Catechesis of the Good Shepherd
The Sacramental Imagination and the Senses of the Scriptures
The renewal of catechesis is essential to facilitating the work of the New Evangelization. This catechesis, as St. John Paul II writes, must be permeated with the mystery of Jesus Christ:
"The primary and essential object of catechesis is...'the mystery of Christ'. Catecheizing is a way to lead a person to study this mystery in all its dimensions...It is therefore to reveal in the Person of Christ the whole of God's eternal design reaching fulfilment in that Person. It is to seek to understand the meaning of Christ's actions and words and of the signs worked by him, for they simulataneously hide and reveal his mystery. Accordingly, the definitive aim of catechesis is to put people not only in touch but in communion, in intimacy, with Jesus Christ: only he can lead us to the love of the Father in the Spirit and make us share in the life of the Holy Trinity" (Catechesi Tradendae §5).
Yet, how do we carry out an approach to catechesis that fosters this intimate communion with the mystery of Jesus?
How do we teach Christians to read the Bible and the Liturgy as signs inviting the Christian toward a contemplative encounter with the Word made flesh?
The McGrath Institute for Church Life invites catechists and Catholic school teachers to our 2017 Catechesis of the Shepherd Symposium on fostering the sacramental imagination through teaching the senses of the Scriptures.
Using the pedagogical and theological method developed by Maria Montessori and Sofia Cavalletti, we nourish the imagination of the Church's educators in faith to develop a sacramental approach to catechesis that meets the deepest needs of the modern person.
Questions that we will consider include:
- What are the senses of the Scriptures, and how does learning to study the Scriptures through these senses lead us toward a sacramental view of the world?
- What methods might we use in catechetical settings, including in Catholic schools, to foster this encounter with the Scriptures?
- What role does prayer play in the study of the biblical narrative?
Every participant in our Catechesis of the Good Shepherd Symposium will receive a biblical formation grounded in the liturgy, as well as a series of pedagogical techiques to use within various catechetical settings or in the classroom. We will also make use of liturgical and secular art, chapels, liturgical manuscripts, and all that is available on the campus of the University of Notre Dame to facilitate this formation in the sacramental teaching of the Scriptures.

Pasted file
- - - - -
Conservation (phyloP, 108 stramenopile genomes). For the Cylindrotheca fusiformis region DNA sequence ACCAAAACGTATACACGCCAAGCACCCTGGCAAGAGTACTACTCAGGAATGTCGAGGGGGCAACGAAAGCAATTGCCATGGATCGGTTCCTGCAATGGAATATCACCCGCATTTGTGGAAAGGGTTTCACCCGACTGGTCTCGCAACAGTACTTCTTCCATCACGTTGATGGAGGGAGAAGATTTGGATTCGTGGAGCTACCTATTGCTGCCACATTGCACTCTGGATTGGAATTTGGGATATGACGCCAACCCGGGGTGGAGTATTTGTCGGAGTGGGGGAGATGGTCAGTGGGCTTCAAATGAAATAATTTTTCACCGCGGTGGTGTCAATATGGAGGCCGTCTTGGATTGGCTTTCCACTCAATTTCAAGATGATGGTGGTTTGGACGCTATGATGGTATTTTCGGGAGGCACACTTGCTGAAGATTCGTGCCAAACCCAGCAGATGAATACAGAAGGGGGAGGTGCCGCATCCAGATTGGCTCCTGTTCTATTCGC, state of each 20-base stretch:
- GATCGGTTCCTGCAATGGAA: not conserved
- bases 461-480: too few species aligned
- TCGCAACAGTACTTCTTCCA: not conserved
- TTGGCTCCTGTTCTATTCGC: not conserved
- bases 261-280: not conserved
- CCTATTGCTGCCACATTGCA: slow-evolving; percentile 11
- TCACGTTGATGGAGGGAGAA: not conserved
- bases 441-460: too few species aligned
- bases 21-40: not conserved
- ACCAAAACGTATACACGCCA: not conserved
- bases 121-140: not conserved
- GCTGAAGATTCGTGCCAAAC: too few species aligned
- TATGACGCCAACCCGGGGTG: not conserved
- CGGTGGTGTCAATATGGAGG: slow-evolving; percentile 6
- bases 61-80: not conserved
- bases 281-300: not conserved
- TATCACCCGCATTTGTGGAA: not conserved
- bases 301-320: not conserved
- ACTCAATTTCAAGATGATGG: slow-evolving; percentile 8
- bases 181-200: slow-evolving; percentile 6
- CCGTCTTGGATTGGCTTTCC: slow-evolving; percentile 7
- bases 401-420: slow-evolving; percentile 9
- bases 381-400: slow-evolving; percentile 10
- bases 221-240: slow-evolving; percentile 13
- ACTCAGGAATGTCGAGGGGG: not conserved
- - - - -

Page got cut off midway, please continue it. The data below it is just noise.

Lastly, students will be able to encounter a copy of the Saint John's Bible, which we will use both in our study and prayer together.
Morning lectures will be given by the following faculty throughout the United States:
- Dr. Catherine Cavadini, Assistant Professional Specialist and Assistant Chair of the Department of Theology, University of Notre Dame
- Ximena DeBroeck, Assistant Professor of Sacred Scripture, St. Mary's Seminary and University in Baltimore
- Dr. Timothy P. O'Malley, Associate Professional Specialist and Director of the Center for Liturgy, University of Notre Dame
- Dr. Boyd Taylor Coolman, Associate Professor of Historical Theology, Boston College
- Dr. Anthony Pagliarini, Assistant Professional Specialist and Assistant Director of Undergraduate Studies of the Department of Theology, University of Notre Dame
In the afternoon, we will develop various pedagogical techniques by working with calligraphers, art historians, manuscripts, and through learning monastic and contemplative methods of prayer.
In the evening, we will pray together around various parables that inspired the work of Sofia Cavalletti.
The Catechesis of the Good Shepherd Symposium runs from the evening of June 26, 2017 until noon on June 30, 2017.
- Early registration (before April 1st): $265.00
- Regular registration (betwen April 2nd and May 15th): $295.00
- Late registration (May 16th and after): $320.00
Birth of Christ, Donald Jackson, Copyright 2002, The Saint John’s Bible, Saint John’s University, Collegeville, Minnesota USA. Used by permission. All rights reserved.